Pacemaker diagnostics in atrial fibrillation: Limited usefulness for therapy initiation in a pacemaker practice

Neeraja Yedlapati, John Devens Fisher

Research output: Contribution to journalArticle

1 Citation (Scopus)

Abstract

Aim We aimed to determine the practical value of pacemaker diagnostics for atrial fibrillation (AF) in an unselected general pacemaker practice, specifically workflow and initiation of anticoagulation or antiarrhythmic drug (AAD) therapy. Methods We prospectively followed consecutive pacemaker interrogations over a period of 1 year to identify patients with AF (burden from 1% to 99%). We contacted referring physicians with AF details, and then determined whether the information resulted in therapeutic changes. Results Of the 1,100 pacemakers interrogated, 728 were dual chamber (DDDs) with AF diagnostic capability. AF was recorded in 73 (10%) but seven had limited information, leaving 66 patients; of these, 42 (63%) patients were already anticoagulated and in five (7%) patients, anticoagulation had been stopped because of complications. Initial diagnosis of AF was made by the pacemaker in 17 patients (26% of 66; 2% of 728); four (6% of 66) patients were newly initiated on anticoagulation. Of the 66 patients, 17 patients were already on AADs; 49 (74%) had satisfactory rate control or had other issues; only two (3% of 66; 0.3% of 728) received new AADs. Conclusions Of 728 patients with DDD pacemakers, only 17 were newly discovered to have AF, and six (0.8%) had changes in medications based on the pacemaker data. Adding pacemaker-derived data to existing clinical information had little therapeutic impact, due to a combination of cumbersome workflow, and because AF was usually known to practitioners. Developments in automated monitoring systems may provide more accessible and therapeutically useful information.

Original languageEnglish (US)
Pages (from-to)1189-1197
Number of pages9
JournalPACE - Pacing and Clinical Electrophysiology
Volume37
Issue number9
DOIs
StatePublished - Sep 1 2014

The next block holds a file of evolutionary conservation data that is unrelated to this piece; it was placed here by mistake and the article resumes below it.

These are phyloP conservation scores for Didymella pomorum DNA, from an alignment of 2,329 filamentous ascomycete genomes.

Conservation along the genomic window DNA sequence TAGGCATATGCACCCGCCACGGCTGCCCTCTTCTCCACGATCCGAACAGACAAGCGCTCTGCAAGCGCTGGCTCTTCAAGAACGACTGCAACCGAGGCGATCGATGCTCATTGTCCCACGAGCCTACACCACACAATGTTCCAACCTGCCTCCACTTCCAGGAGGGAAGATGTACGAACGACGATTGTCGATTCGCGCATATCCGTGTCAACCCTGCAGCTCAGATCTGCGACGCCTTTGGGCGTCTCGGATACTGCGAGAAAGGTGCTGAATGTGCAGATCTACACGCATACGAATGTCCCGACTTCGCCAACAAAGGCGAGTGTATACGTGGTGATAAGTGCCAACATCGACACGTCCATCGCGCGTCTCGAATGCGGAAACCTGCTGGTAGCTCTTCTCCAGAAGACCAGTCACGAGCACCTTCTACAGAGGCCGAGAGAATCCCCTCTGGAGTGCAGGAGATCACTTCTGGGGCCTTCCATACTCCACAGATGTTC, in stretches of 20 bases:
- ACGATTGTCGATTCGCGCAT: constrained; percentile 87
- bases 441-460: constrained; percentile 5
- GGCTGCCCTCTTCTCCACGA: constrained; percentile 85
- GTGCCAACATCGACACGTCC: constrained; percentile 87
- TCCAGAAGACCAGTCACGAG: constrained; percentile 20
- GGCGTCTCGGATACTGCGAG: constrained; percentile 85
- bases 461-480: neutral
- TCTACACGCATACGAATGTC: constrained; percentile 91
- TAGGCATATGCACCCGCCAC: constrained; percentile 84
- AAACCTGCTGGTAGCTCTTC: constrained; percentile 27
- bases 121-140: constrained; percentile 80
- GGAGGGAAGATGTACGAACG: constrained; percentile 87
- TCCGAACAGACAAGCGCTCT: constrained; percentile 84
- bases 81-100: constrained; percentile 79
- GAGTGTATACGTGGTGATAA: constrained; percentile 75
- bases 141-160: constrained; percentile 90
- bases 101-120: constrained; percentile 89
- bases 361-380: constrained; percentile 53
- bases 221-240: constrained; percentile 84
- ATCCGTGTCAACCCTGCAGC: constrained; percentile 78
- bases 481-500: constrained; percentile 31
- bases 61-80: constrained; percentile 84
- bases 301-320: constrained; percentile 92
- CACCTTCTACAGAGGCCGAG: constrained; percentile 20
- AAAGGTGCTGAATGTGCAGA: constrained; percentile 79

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Atrial Fibrillation
Dichlorodiphenyldichloroethane
Therapeutics
Workflow
Anti-Arrhythmia Agents
General Practice
Physicians
Drug Therapy

Keywords

  • AF burden
  • atrial fibrillation
  • pacemaker
  • pacemaker diagnostics

ASJC Scopus subject areas

  • Cardiology and Cardiovascular Medicine
  • Medicine(all)

Cite this

Pacemaker diagnostics in atrial fibrillation : Limited usefulness for therapy initiation in a pacemaker practice. / Yedlapati, Neeraja; Fisher, John Devens.

In: PACE - Pacing and Clinical Electrophysiology, Vol. 37, No. 9, 01.09.2014, p. 1189-1197.

Research output: Contribution to journalArticle

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abstract = "Aim We aimed to determine the practical value of pacemaker diagnostics for atrial fibrillation (AF) in an unselected general pacemaker practice, specifically workflow and initiation of anticoagulation or antiarrhythmic drug (AAD) therapy. Methods We prospectively followed consecutive pacemaker interrogations over a period of 1 year to identify patients with AF (burden from 1{\%} to 99{\%}). We contacted referring physicians with AF details, and then determined whether the information resulted in therapeutic changes. Results Of the 1,100 pacemakers interrogated, 728 were dual chamber (DDDs) with AF diagnostic capability. AF was recorded in 73 (10{\%}) but seven had limited information, leaving 66 patients; of these, 42 (63{\%}) patients were already anticoagulated and in five (7{\%}) patients, anticoagulation had been stopped because of complications. Initial diagnosis of AF was made by the pacemaker in 17 patients (26{\%} of 66; 2{\%} of 728); four (6{\%} of 66) patients were newly initiated on anticoagulation. Of the 66 patients, 17 patients were already on AADs; 49 (74{\%}) had satisfactory rate control or had other issues; only two (3{\%} of 66; 0.3{\%} of 728) received new AADs. Conclusions Of 728 patients with DDD pacemakers, only 17 were newly discovered to have AF, and six (0.8{\%}) had changes in medications based on the pacemaker data. Adding pacemaker-derived data to existing clinical information had little therapeutic impact, due to a combination of cumbersome workflow, and because AF was usually known to practitioners. Developments in automated monitoring systems may provide more accessible and therapeutically useful information.",
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